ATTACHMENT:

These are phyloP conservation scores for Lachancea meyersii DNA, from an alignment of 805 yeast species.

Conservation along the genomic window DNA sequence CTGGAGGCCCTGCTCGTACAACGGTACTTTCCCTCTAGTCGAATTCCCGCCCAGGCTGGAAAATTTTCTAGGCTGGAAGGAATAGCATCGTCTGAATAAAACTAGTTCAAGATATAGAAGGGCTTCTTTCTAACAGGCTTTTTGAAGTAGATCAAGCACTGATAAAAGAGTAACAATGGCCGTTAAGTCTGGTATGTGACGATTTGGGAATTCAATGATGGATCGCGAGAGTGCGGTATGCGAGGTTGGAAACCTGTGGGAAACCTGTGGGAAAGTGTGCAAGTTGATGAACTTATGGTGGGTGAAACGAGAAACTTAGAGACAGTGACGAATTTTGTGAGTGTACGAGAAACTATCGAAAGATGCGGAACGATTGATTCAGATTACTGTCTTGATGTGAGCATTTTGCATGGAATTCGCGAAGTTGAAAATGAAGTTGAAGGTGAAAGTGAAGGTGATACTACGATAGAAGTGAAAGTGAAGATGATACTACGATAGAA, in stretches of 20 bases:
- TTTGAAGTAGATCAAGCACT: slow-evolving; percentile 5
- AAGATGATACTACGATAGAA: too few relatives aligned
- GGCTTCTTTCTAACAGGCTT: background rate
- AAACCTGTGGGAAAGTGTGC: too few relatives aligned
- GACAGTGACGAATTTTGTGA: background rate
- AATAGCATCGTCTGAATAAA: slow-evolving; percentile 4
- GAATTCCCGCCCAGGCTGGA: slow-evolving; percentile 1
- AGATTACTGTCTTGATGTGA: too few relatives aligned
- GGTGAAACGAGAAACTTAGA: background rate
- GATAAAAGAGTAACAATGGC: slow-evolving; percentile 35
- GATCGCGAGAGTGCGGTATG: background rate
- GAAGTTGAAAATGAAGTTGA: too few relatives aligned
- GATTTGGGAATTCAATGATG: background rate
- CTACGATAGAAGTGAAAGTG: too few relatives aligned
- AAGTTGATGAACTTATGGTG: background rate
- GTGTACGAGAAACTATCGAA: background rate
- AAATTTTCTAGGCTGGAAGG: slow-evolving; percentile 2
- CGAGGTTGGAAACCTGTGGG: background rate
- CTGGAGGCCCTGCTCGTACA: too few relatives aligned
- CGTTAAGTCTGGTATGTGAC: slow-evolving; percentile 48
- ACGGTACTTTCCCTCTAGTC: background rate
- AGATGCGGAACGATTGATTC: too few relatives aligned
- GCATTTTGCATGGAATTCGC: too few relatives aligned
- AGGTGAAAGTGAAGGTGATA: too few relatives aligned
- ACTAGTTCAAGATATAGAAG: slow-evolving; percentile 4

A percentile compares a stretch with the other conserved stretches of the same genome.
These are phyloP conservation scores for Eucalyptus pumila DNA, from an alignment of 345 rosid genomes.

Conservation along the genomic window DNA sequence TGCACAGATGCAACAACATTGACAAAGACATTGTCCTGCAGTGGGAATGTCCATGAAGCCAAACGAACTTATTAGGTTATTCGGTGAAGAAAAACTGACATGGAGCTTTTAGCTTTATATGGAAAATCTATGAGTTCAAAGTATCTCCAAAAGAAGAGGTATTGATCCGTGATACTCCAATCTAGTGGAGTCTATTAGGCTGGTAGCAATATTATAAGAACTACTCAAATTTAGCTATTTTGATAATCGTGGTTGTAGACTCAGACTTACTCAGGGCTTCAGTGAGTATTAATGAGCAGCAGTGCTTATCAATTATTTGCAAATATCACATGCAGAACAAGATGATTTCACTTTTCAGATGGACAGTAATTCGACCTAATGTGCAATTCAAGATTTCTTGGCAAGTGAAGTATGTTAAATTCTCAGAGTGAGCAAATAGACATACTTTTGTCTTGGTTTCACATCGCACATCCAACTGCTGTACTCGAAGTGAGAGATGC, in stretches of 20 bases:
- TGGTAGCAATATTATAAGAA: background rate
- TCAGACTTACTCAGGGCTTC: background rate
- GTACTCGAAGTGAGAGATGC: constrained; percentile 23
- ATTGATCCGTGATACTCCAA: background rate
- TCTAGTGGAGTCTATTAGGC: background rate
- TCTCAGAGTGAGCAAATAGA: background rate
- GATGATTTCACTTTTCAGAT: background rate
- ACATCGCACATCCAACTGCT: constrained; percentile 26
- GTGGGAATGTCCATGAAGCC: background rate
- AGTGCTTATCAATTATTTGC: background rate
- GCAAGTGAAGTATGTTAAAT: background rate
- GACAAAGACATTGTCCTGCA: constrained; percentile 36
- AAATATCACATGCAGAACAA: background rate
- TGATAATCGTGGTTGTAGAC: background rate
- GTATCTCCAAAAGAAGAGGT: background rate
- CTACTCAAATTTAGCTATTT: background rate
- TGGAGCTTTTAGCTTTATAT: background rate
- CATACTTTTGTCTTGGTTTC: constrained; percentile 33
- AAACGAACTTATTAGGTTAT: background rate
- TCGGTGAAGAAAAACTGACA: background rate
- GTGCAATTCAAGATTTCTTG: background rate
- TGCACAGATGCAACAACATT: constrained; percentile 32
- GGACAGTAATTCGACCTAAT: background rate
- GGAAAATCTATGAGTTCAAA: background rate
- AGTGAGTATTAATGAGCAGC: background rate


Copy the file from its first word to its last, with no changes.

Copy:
These are phyloP conservation scores for Lachancea meyersii DNA, from an alignment of 805 yeast species.

Conservation along the genomic window DNA sequence CTGGAGGCCCTGCTCGTACAACGGTACTTTCCCTCTAGTCGAATTCCCGCCCAGGCTGGAAAATTTTCTAGGCTGGAAGGAATAGCATCGTCTGAATAAAACTAGTTCAAGATATAGAAGGGCTTCTTTCTAACAGGCTTTTTGAAGTAGATCAAGCACTGATAAAAGAGTAACAATGGCCGTTAAGTCTGGTATGTGACGATTTGGGAATTCAATGATGGATCGCGAGAGTGCGGTATGCGAGGTTGGAAACCTGTGGGAAACCTGTGGGAAAGTGTGCAAGTTGATGAACTTATGGTGGGTGAAACGAGAAACTTAGAGACAGTGACGAATTTTGTGAGTGTACGAGAAACTATCGAAAGATGCGGAACGATTGATTCAGATTACTGTCTTGATGTGAGCATTTTGCATGGAATTCGCGAAGTTGAAAATGAAGTTGAAGGTGAAAGTGAAGGTGATACTACGATAGAAGTGAAAGTGAAGATGATACTACGATAGAA, in stretches of 20 bases:
- TTTGAAGTAGATCAAGCACT: slow-evolving; percentile 5
- AAGATGATACTACGATAGAA: too few relatives aligned
- GGCTTCTTTCTAACAGGCTT: background rate
- AAACCTGTGGGAAAGTGTGC: too few relatives aligned
- GACAGTGACGAATTTTGTGA: background rate
- AATAGCATCGTCTGAATAAA: slow-evolving; percentile 4
- GAATTCCCGCCCAGGCTGGA: slow-evolving; percentile 1
- AGATTACTGTCTTGATGTGA: too few relatives aligned
- GGTGAAACGAGAAACTTAGA: background rate
- GATAAAAGAGTAACAATGGC: slow-evolving; percentile 35
- GATCGCGAGAGTGCGGTATG: background rate
- GAAGTTGAAAATGAAGTTGA: too few relatives aligned
- GATTTGGGAATTCAATGATG: background rate
- CTACGATAGAAGTGAAAGTG: too few relatives aligned
- AAGTTGATGAACTTATGGTG: background rate
- GTGTACGAGAAACTATCGAA: background rate
- AAATTTTCTAGGCTGGAAGG: slow-evolving; percentile 2
- CGAGGTTGGAAACCTGTGGG: background rate
- CTGGAGGCCCTGCTCGTACA: too few relatives aligned
- CGTTAAGTCTGGTATGTGAC: slow-evolving; percentile 48
- ACGGTACTTTCCCTCTAGTC: background rate
- AGATGCGGAACGATTGATTC: too few relatives aligned
- GCATTTTGCATGGAATTCGC: too few relatives aligned
- AGGTGAAAGTGAAGGTGATA: too few relatives aligned
- ACTAGTTCAAGATATAGAAG: slow-evolving; percentile 4

A percentile compares a stretch with the other conserved stretches of the same genome.
These are phyloP conservation scores for Eucalyptus pumila DNA, from an alignment of 345 rosid genomes.

Conservation along the genomic window DNA sequence TGCACAGATGCAACAACATTGACAAAGACATTGTCCTGCAGTGGGAATGTCCATGAAGCCAAACGAACTTATTAGGTTATTCGGTGAAGAAAAACTGACATGGAGCTTTTAGCTTTATATGGAAAATCTATGAGTTCAAAGTATCTCCAAAAGAAGAGGTATTGATCCGTGATACTCCAATCTAGTGGAGTCTATTAGGCTGGTAGCAATATTATAAGAACTACTCAAATTTAGCTATTTTGATAATCGTGGTTGTAGACTCAGACTTACTCAGGGCTTCAGTGAGTATTAATGAGCAGCAGTGCTTATCAATTATTTGCAAATATCACATGCAGAACAAGATGATTTCACTTTTCAGATGGACAGTAATTCGACCTAATGTGCAATTCAAGATTTCTTGGCAAGTGAAGTATGTTAAATTCTCAGAGTGAGCAAATAGACATACTTTTGTCTTGGTTTCACATCGCACATCCAACTGCTGTACTCGAAGTGAGAGATGC, in stretches of 20 bases:
- TGGTAGCAATATTATAAGAA: background rate
- TCAGACTTACTCAGGGCTTC: background rate
- GTACTCGAAGTGAGAGATGC: constrained; percentile 23
- ATTGATCCGTGATACTCCAA: background rate
- TCTAGTGGAGTCTATTAGGC: background rate
- TCTCAGAGTGAGCAAATAGA: background rate
- GATGATTTCACTTTTCAGAT: background rate
- ACATCGCACATCCAACTGCT: constrained; percentile 26
- GTGGGAATGTCCATGAAGCC: background rate
- AGTGCTTATCAATTATTTGC: background rate
- GCAAGTGAAGTATGTTAAAT: background rate
- GACAAAGACATTGTCCTGCA: constrained; percentile 36
- AAATATCACATGCAGAACAA: background rate
- TGATAATCGTGGTTGTAGAC: background rate
- GTATCTCCAAAAGAAGAGGT: background rate
- CTACTCAAATTTAGCTATTT: background rate
- TGGAGCTTTTAGCTTTATAT: background rate
- CATACTTTTGTCTTGGTTTC: constrained; percentile 33
- AAACGAACTTATTAGGTTAT: background rate
- TCGGTGAAGAAAAACTGACA: background rate
- GTGCAATTCAAGATTTCTTG: background rate
- TGCACAGATGCAACAACATT: constrained; percentile 32
- GGACAGTAATTCGACCTAAT: background rate
- GGAAAATCTATGAGTTCAAA: background rate
- AGTGAGTATTAATGAGCAGC: background rate